16 Appendix A: ‘Communism and its bearing on the colonies’ (27 May 1947) in ‘Communism in South East Asia (Top Secret)’ SF. 50/1/1 NAA A1838 383/5/1 ‘South East Asia – Communism in South East Asia’.

17 Memorandum by Chief of the Division of Northern European Affairs (Cumming) and the Chief of the Division of Southeast Asian Affairs (Moffat) in United States' State Department, 17 Apr. 1947, Foreign relations of the United States 1947, vol. VI, Far East, pp. 917–8.

18 Lord Killearn to Mr Bevin, ‘South-East Asia: Growing communist strength’ (No. 163 Secret) (24 July 1947). NAA A1838 383/5/1 ‘Southeast Asia: Communism in South East Asia’.

21 Memorandum Australian Embassy Washington to External Affairs Canberra (27 Oct. 1947). NAA A1838 383/5/1 ‘South East Asia – Communism in South East Asia’.

22 See reports from UPI despatch of 16 Nov. 1947, Reuters despatch of 23 Nov., and Akahata (Red Flag, JCP journal) of 6 Dec. 1947.

23 Memorandum (No. 27) from Australian legation Nanking to External Affairs Canberra (16 Jan. 1948). NAA A1838 383/5/1 Part 1 ‘South East Asia: Communism in South East Asia’. See also Confidential memorandum entitled ‘Far Eastern Cominform’, dated 25 Feb. 1948 in same file.

24 Telegram from chargé in the Soviet Union (Durbrow) to the Secretary of State, 2 Dec. 1947, Foreign relations of the United States 1947, vol. VI, Far East, p. 583.

26 Tarling, Nicholas, Britain, Southeast Asia and the onset of the Cold War, 1945–1950 (Cambridge: Cambridge University Press, 1998), p. 263.

27 Departmental Despatch (8/48) from Australian Commissioner for Malaya in Singapore to External Affairs in Canberra ‘Communism in South-East Asia’ (28 Jan. 1948). NAA A1838 383/5/1 Part 1 ‘South East Asia: Communism in South East Asia’.

28 The Statesman (New Delhi), 28 Feb. 1948; and People's Age (New Delhi), 29 Feb. 1948.

29 ‘Australia worried over situation in Malaya’, Ceylon Observer, 24 July 1948.

30 ‘Australia has vital interests in Malaya’, Melbourne Age, 7 July 1948.

31 ‘Communist warfare against British in Malaya; Burma Republic endangered by Reds’. AAP-Reuters, Canberra Times (Canberra), 21 June 1948.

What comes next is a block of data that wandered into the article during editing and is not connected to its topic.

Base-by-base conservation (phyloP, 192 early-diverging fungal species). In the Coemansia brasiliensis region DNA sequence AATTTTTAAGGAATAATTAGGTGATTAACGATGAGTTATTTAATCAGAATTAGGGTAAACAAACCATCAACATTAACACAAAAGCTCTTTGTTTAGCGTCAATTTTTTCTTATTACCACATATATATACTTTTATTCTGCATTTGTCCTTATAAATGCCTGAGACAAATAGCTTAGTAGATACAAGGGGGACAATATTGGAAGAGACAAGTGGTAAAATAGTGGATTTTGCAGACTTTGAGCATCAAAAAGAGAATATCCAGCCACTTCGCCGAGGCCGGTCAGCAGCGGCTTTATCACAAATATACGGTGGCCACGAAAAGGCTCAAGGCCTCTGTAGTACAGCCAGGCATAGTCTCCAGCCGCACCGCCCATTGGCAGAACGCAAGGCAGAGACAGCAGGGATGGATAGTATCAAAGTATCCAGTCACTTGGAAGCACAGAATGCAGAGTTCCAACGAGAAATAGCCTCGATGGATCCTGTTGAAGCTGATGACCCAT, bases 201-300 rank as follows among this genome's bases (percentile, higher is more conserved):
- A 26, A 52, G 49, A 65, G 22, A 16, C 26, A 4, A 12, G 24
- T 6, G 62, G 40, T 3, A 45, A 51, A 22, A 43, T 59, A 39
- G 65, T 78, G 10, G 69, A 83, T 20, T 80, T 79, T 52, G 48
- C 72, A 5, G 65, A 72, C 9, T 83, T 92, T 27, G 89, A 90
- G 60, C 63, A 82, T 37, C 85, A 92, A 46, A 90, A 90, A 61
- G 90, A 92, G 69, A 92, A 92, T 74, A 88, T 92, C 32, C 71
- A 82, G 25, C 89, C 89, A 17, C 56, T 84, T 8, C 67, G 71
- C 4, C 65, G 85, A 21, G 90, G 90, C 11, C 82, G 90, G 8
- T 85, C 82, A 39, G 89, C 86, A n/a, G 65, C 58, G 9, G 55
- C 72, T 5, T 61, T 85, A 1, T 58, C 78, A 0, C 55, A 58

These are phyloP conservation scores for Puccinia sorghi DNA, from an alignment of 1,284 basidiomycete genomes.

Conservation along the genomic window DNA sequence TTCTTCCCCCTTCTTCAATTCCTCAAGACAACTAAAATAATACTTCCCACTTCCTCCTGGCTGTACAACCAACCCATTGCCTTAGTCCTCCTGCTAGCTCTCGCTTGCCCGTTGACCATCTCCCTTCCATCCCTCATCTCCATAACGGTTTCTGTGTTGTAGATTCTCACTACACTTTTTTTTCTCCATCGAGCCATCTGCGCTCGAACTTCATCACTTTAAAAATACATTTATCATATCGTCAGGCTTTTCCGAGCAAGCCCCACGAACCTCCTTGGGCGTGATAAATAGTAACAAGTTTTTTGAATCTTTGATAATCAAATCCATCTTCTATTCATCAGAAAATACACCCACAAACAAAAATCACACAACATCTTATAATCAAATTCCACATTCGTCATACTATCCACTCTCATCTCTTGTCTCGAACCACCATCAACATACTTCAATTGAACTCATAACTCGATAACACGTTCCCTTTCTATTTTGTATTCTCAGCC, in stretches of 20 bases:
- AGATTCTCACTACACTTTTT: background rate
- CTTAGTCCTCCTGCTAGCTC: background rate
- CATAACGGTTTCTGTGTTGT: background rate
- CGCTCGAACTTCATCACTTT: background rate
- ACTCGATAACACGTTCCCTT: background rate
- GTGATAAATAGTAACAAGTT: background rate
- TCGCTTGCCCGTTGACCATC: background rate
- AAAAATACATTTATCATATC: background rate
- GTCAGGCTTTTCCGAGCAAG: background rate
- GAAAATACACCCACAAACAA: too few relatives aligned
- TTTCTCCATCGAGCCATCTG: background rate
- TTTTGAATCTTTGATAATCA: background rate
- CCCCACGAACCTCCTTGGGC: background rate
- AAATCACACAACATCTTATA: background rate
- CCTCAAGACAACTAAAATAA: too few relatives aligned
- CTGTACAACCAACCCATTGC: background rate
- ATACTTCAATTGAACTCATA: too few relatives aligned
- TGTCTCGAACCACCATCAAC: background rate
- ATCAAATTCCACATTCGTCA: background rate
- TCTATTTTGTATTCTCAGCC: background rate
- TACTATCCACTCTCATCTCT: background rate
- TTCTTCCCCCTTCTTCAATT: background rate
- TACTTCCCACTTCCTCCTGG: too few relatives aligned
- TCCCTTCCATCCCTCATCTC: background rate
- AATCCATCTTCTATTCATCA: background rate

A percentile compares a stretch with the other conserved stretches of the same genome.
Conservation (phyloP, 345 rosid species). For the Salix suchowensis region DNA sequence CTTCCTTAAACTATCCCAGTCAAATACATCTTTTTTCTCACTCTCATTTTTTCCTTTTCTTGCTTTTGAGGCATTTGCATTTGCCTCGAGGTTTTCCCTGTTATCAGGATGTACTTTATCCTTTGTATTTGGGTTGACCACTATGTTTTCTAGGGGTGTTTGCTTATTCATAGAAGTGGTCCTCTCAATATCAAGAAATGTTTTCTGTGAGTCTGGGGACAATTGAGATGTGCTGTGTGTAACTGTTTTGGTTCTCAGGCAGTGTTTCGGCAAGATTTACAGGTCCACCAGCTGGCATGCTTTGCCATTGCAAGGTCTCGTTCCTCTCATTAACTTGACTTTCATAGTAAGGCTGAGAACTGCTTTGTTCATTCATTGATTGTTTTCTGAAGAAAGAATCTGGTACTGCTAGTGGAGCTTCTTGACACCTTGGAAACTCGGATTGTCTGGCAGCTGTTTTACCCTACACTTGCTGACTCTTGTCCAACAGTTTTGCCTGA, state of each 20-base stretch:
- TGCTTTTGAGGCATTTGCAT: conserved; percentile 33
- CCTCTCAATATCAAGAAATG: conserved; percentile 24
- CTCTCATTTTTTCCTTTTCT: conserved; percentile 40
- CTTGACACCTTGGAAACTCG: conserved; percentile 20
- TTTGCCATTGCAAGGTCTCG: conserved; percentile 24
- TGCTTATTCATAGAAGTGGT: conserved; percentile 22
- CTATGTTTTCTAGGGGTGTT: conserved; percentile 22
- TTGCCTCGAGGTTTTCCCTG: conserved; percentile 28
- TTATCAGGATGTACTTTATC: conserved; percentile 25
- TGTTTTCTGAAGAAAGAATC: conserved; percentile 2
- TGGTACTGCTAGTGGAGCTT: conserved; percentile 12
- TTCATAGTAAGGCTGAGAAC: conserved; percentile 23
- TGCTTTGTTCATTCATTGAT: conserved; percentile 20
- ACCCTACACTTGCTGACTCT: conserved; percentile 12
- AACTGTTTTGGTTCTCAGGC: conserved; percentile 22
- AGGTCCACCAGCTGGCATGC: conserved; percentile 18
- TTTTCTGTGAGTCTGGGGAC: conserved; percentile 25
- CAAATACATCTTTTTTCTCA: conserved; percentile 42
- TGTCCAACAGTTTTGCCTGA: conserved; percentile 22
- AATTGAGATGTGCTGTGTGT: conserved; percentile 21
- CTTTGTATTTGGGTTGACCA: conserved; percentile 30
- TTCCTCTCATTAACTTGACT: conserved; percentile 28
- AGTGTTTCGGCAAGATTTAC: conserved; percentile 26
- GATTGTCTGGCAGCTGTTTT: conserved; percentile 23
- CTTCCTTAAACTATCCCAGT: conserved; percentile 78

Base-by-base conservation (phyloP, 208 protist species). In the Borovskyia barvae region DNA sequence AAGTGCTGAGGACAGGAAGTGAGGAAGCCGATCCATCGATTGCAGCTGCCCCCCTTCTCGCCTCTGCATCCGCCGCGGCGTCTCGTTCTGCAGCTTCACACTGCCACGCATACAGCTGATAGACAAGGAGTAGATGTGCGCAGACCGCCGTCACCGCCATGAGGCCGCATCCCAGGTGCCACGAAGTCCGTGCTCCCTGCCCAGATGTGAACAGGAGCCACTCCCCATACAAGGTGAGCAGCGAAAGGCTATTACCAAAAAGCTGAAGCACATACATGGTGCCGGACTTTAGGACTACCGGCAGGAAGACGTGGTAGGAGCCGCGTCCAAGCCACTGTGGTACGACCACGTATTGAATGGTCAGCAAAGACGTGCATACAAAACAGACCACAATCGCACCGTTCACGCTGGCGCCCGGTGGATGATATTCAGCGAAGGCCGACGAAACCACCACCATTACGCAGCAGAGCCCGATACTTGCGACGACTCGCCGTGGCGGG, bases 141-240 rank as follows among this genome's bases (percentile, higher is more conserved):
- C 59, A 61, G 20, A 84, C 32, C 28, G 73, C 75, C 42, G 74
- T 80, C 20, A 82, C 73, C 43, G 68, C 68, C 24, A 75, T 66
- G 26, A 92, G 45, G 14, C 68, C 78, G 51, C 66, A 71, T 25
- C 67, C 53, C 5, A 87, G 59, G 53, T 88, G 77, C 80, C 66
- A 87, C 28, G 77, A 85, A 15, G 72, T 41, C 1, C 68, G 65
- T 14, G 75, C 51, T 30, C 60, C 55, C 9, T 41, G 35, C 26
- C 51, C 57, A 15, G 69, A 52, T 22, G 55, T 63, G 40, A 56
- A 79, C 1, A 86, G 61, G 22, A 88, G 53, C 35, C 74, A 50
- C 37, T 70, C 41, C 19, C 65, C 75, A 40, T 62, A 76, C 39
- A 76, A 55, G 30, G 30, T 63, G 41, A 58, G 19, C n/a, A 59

32 NAA, A6126/25 Brotherton, Alexander (aka Brotherton, Archibald aka Van Tan).

33 Percy Spender (Liberal Party) went on to become Minister for External Affairs under Robert Menzies (1949–51).

34 ‘Spender warns on Malaya’, Daily Telegraph, 16 July 1948.

35 ‘P.M.'s views resented’, Daily Telegraph, 4 Sept. 1948.

36 Ministerial Despatch (no. 13) from Australian Embassy Nanking to Minister for External Affairs Canberra (17 July 1948) ‘Interview with U.S.A. Ambassador’, NAA A1838 383/5/1 Part 1, ‘South East Asia: Communism in South East Asia’.

37 Press Release of Department of State (Sept. 16, 1948), NAA A1838 383/5/1 Part 1, ‘South East Asia: Communism in South East Asia’.

38 Straits Times, 13 Aug. 1948.

39 Memo (No. 138) from O.N. Smyth to Mr McIntyre (25 Oct. 1948), ‘Malayan Communist Party and the political theories of the Chinese communists’, NAA A1838 383/5/1 Part 1, ‘South East Asia: Communism in South East Asia’.

40 Memo (No. 375/48) from Australian Embassy Moscow to External Affairs Canberra (16 Nov. 1948), NAA A1838 383/5/1 Part 1, ‘South East Asia: Communism in South East Asia’.

41 ‘Communist strategy in South East Asia’ (Nov. 1948).

42 NAA A1838 3004/12/5 Part 1, ‘South East Asia – USSR – Representation policy & interests – General’.

43 Tarling, Britain, Southeast Asia and the onset of the Cold War, pp. 270–2.

44 Foreign Office to British High Commission Rangoon, Jan. 15 1949, FO 371/76003.

45 FO 371/76003, ‘Communism in South East Asia’, f. 34.

46 ‘Reds predict Asian alliance: Counter to communism’, Daily Telegraph, 25 Jan. 1949.

47 Top-secret message to Sir W. Strang, Permanent Under-Secretary of the Foreign Office (29 Mar. 1949), FO 371/76031 – ‘Combating communism in South East Asia: Proposed South East Asian regional cooperation’, f. 3.

48 ‘Real blow to Communists’, South China Morning Post, 19 Feb. 1949. NAA A1838 383/5/1 Part 1, ‘South East Asia: Communism in South East Asia’.

49 Malcolm MacDonald to M.E. Dening (head of Southeast Asia section at Foreign Office) (3 Feb. 1949), FO 371/76031 – ‘Combating communism in South East Asia: Proposed South East Asian regional cooperation’, f. 22.